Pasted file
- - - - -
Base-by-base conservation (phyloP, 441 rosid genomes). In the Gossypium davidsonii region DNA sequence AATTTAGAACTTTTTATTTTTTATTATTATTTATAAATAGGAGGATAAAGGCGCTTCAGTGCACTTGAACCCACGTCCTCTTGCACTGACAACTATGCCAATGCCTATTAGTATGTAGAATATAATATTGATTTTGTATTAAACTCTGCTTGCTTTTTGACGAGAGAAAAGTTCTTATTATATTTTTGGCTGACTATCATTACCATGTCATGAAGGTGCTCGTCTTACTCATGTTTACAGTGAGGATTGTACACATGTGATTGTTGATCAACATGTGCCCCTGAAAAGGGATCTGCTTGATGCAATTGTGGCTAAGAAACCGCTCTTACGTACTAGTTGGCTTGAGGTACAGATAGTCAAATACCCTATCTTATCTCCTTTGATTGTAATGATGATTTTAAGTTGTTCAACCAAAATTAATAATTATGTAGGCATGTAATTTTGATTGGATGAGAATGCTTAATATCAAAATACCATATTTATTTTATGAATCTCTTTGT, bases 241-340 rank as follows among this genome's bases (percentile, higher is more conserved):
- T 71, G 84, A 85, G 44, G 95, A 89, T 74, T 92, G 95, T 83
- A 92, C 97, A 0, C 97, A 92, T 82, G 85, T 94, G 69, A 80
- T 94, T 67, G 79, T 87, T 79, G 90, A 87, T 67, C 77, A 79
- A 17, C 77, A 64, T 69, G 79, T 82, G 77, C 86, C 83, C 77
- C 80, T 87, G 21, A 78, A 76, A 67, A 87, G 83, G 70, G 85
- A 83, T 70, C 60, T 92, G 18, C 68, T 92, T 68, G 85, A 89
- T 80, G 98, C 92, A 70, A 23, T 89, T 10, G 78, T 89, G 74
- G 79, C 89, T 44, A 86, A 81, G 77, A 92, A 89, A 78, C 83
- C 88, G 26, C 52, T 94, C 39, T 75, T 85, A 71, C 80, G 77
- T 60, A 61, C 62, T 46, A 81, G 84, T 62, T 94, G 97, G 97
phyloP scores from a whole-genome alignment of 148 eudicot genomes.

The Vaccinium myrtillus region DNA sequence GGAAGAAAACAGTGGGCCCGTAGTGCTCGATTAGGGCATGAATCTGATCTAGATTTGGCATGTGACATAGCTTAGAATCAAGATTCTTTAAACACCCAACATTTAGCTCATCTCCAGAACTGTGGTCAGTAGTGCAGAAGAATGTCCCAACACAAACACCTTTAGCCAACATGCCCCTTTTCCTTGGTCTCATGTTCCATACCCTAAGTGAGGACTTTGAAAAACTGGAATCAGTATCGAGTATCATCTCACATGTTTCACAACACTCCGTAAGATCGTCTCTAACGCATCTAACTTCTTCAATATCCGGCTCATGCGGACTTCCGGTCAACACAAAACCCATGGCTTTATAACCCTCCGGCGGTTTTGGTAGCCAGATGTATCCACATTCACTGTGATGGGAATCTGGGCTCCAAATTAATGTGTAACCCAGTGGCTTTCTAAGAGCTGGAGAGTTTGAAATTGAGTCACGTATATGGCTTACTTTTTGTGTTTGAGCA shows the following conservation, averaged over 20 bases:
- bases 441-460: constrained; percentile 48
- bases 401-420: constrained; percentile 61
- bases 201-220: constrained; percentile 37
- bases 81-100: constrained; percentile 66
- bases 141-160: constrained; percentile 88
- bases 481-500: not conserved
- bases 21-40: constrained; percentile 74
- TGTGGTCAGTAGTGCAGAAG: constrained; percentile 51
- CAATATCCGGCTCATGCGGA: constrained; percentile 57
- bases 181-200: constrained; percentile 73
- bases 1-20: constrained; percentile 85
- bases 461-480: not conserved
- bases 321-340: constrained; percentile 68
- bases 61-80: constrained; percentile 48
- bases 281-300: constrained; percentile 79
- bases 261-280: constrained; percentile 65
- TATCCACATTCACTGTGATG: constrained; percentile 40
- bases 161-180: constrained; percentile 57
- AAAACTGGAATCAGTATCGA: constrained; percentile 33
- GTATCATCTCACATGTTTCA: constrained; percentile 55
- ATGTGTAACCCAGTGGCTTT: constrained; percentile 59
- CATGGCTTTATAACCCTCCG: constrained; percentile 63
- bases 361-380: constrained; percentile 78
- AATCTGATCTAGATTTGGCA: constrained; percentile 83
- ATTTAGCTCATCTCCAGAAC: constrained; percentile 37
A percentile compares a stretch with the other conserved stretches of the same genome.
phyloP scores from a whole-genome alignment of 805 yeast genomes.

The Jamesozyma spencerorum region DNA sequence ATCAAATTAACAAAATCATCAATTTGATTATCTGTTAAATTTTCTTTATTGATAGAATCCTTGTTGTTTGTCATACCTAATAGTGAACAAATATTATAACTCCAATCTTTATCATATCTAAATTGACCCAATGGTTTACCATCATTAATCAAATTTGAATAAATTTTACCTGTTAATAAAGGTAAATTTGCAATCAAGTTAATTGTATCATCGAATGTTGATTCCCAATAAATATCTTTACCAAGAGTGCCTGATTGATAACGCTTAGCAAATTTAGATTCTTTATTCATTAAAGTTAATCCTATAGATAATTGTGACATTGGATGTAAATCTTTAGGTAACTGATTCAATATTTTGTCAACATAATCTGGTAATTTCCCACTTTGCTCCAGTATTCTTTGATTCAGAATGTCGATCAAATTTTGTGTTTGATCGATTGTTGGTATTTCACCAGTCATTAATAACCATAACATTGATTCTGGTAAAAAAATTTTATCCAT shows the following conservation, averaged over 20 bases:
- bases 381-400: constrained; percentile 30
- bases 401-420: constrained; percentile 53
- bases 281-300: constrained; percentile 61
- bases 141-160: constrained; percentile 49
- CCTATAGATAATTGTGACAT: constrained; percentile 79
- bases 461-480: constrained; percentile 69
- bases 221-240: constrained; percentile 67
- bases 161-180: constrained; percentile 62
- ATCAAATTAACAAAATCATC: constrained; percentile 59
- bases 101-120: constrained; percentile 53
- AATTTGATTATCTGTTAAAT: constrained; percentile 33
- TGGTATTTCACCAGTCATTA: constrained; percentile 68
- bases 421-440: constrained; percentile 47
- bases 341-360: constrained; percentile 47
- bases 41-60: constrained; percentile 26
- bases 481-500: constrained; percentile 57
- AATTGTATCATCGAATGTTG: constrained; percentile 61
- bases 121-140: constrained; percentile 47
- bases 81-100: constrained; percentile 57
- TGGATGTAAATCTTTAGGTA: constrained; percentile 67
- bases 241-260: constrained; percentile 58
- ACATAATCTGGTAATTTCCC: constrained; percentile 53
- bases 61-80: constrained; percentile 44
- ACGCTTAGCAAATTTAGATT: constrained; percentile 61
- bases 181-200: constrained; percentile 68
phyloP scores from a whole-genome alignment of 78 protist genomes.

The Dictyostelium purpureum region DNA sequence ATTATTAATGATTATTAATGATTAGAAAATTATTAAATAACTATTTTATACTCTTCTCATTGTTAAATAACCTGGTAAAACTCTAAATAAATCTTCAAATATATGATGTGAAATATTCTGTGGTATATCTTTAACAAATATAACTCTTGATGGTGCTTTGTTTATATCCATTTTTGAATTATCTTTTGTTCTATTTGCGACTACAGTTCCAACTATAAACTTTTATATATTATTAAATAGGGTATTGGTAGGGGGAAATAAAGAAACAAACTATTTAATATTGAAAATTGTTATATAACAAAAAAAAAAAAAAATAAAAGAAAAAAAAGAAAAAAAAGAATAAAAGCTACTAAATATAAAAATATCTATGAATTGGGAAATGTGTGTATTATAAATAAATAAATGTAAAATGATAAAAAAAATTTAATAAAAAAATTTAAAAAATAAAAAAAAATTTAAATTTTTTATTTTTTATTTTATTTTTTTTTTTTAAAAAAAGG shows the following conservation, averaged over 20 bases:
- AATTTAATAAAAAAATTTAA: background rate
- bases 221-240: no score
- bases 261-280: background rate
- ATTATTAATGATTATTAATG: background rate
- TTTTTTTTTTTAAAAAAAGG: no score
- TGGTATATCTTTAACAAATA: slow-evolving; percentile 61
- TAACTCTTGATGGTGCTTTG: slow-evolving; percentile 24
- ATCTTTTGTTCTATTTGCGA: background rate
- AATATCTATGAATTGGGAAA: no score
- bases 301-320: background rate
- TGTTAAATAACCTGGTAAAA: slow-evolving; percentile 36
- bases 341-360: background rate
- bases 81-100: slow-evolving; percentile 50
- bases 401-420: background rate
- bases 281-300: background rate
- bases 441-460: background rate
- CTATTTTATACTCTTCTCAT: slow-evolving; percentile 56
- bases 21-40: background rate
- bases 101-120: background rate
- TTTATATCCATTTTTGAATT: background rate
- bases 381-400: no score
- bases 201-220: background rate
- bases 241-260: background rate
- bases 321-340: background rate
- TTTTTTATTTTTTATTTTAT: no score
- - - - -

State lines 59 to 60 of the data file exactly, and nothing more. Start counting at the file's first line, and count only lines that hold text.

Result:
- bases 121-140: constrained; percentile 47
- bases 81-100: constrained; percentile 57